Prevalence and Patterns of Symptoms Among Female Veterans of the 1991 Gulf War Era: 25 Years Later

Kimberly Sullivan, Maxine Krengel, Vahé Heboyan, Samantha Schildroth, Col Candy Wilson, Stacey Iobst, Nancy Klimas, Steven S. Coughlin

Research output: Contribution to journalArticle

Abstract

Background: A new national cohort of Gulf War (GW) veterans of 1,318 participants was created from the Veterans Affairs Cooperative Studies Program 585 Gulf War Era Cohort and Biorepository (GWECB) pilot study. However, female veteran health outcomes have not been reported separately for those deployed versus nondeployed to the 1990-1991 GW. Methods: Using data from the cooperative studies program (CSP) #585 GWECB, this study examined whether excess prevalence and patterns of Gulf War Illness (GWI) symptoms were present among female veterans who served during the GW compared with female veterans who did not deploy to the GW (GW-Era). Results: A total of 301 women veterans participated in the survey (203 GW, 98 GW-era). Mean ages in 2016 were 53 years among GW women veterans and 54 years among GW-era women. Participant groups did not differ by age, race, ethnicity, or education, but GW women were more likely to have served in the army or navy and less likely to have served in the air force. Compared with GW-era women, GW-deployed women were significantly more likely to report 7 out of 34 symptoms related to cognitive, neurological, and mood problems and respiratory complaints when controlling for age, race, GW deployment, branch of service, and smoking status in logistic regression analyses. Ordered logistic regression was also used to estimate the association between the total number of self-reported symptoms and deployment status, age, race, branch of service, and smoking status. Results showed deployed GW veterans to have a nearly twofold risk of reporting more symptoms than GW-era women, with younger, nonwhite, army-enlisted GW women significantly more likely to report more total symptoms. Discussion: Twenty-five years after the war, GWECB women GW veterans continued to report a wide variety of symptoms at a significantly higher excess frequency prevalence than GW-era women. Our results showed at least a 14% excess frequency prevalence in all seven significantly different symptoms encompassing two out of the six Kansas GWI criteria, including neurological/mood/cognition, and respiratory domains. These results suggest that further study of these symptom domains is warranted in GW women veterans.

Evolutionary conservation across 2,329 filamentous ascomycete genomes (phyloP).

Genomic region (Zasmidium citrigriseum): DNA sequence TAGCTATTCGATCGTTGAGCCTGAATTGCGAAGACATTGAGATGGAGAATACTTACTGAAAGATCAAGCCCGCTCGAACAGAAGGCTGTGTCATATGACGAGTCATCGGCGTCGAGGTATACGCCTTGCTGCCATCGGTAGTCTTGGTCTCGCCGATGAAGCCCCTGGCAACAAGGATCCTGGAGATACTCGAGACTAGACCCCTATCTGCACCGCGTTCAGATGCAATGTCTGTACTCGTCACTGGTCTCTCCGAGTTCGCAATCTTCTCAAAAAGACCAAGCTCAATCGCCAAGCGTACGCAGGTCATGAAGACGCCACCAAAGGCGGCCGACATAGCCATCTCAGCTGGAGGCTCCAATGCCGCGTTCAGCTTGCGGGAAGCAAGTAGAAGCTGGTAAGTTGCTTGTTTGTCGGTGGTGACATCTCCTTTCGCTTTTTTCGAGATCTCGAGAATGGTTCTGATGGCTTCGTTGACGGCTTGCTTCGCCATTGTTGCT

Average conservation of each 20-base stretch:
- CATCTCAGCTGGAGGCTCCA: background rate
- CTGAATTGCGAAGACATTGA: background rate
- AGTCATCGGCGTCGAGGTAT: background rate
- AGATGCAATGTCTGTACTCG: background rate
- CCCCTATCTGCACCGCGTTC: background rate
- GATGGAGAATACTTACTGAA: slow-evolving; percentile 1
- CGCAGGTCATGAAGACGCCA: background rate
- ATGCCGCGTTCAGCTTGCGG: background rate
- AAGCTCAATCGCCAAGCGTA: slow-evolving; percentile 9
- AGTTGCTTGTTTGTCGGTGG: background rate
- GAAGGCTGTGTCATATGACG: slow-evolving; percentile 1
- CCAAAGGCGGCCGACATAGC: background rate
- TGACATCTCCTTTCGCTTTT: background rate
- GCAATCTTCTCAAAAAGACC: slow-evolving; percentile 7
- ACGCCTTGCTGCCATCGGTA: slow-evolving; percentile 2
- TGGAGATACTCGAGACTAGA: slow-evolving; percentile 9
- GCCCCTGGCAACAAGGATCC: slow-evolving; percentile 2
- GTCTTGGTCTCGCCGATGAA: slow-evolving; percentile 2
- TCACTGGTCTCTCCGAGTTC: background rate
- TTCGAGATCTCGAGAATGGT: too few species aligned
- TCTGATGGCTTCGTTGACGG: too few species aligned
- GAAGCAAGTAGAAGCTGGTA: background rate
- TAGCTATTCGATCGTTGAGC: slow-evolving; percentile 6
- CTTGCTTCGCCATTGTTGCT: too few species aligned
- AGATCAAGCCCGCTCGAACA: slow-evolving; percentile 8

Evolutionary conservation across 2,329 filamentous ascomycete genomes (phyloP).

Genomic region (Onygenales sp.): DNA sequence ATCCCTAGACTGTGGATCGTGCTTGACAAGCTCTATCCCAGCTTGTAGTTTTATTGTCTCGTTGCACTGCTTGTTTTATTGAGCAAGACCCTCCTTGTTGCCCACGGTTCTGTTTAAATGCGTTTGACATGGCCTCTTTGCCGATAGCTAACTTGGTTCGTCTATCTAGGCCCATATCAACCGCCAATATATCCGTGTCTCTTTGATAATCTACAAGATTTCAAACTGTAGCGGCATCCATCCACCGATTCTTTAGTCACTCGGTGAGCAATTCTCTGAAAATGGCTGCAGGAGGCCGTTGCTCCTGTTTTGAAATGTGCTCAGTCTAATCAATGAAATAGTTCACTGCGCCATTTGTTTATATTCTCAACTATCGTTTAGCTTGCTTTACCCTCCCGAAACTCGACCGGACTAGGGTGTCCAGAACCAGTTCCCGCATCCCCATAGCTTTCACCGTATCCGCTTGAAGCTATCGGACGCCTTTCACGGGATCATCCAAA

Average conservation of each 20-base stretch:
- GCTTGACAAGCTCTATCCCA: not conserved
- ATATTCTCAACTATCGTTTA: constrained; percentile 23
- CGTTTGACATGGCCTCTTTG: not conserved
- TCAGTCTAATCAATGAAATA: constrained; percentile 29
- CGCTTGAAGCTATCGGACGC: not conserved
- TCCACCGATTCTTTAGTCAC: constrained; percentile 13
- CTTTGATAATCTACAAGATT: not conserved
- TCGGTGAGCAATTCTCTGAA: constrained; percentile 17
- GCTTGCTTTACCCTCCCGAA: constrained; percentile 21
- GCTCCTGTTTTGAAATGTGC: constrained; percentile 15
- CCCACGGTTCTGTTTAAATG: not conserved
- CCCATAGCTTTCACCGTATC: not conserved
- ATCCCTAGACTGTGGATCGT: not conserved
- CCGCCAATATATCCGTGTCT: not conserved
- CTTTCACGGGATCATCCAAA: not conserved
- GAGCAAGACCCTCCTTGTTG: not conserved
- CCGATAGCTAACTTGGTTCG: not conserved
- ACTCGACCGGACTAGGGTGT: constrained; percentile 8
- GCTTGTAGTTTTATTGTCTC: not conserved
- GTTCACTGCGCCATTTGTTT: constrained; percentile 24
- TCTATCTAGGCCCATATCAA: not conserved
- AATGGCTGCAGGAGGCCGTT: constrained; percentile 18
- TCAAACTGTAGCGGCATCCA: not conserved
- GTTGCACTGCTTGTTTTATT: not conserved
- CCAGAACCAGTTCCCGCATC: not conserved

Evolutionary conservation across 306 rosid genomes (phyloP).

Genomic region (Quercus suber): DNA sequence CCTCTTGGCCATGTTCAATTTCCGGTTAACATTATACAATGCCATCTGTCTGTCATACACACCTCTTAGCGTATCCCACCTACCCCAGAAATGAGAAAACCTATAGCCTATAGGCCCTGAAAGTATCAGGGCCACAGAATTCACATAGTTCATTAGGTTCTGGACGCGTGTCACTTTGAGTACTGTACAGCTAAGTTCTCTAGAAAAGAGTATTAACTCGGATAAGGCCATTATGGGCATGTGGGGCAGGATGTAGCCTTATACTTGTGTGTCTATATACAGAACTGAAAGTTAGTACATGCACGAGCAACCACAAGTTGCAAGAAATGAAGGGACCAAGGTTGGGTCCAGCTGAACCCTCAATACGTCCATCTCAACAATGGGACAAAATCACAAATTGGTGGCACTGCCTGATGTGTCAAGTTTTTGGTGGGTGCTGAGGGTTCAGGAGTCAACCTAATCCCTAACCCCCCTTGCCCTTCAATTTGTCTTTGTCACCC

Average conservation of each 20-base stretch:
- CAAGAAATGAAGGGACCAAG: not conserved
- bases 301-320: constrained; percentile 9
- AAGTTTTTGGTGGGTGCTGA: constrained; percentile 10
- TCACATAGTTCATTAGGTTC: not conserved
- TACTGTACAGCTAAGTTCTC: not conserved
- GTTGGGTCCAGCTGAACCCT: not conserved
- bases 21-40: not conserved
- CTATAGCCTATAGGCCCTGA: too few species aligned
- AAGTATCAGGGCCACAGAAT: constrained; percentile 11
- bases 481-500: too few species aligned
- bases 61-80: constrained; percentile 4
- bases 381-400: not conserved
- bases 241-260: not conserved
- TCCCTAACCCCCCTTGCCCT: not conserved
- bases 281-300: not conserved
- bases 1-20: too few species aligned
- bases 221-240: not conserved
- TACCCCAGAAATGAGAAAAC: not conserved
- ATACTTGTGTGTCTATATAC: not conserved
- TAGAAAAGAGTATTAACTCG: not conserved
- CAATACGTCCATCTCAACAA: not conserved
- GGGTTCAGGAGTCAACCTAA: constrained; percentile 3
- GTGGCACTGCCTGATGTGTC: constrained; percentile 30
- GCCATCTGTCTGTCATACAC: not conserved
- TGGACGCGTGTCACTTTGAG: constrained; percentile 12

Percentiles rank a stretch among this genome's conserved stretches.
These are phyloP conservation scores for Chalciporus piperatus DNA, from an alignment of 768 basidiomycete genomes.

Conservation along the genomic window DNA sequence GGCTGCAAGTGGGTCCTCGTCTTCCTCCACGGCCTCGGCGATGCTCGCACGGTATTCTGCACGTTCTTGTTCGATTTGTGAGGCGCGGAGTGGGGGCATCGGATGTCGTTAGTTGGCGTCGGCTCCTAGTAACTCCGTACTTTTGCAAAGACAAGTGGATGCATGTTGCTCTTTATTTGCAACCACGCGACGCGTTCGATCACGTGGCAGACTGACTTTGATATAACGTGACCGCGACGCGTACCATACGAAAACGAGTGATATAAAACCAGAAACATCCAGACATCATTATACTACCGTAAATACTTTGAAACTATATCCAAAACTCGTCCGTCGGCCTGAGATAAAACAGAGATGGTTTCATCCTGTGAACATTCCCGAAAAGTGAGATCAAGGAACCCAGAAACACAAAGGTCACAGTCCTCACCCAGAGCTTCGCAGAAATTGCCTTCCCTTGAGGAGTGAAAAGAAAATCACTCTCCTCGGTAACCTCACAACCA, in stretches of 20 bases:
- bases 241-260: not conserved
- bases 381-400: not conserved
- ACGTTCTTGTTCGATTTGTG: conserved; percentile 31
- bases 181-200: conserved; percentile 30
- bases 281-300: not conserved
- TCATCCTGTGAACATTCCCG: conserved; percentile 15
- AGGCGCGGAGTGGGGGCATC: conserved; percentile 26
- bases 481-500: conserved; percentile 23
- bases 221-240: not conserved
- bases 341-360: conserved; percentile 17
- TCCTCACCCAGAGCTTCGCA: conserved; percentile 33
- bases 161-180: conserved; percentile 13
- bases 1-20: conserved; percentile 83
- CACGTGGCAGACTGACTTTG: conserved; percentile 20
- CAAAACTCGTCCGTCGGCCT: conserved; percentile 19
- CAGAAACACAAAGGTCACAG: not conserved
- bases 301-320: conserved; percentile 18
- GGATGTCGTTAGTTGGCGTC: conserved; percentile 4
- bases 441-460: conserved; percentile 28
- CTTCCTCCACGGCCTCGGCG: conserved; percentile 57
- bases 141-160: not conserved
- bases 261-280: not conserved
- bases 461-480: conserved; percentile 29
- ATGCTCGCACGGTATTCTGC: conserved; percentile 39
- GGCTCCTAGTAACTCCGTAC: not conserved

Original languageEnglish (US)
Pages (from-to)819-826
Number of pages8
JournalJournal of Women's Health
Volume29
Issue number6
DOIs
StatePublished - Jun 1 2020

Keywords

  • Gulf War Illness
  • Gulf War veterans
  • symptoms
  • veterans
  • women

ASJC Scopus subject areas

  • Medicine(all)

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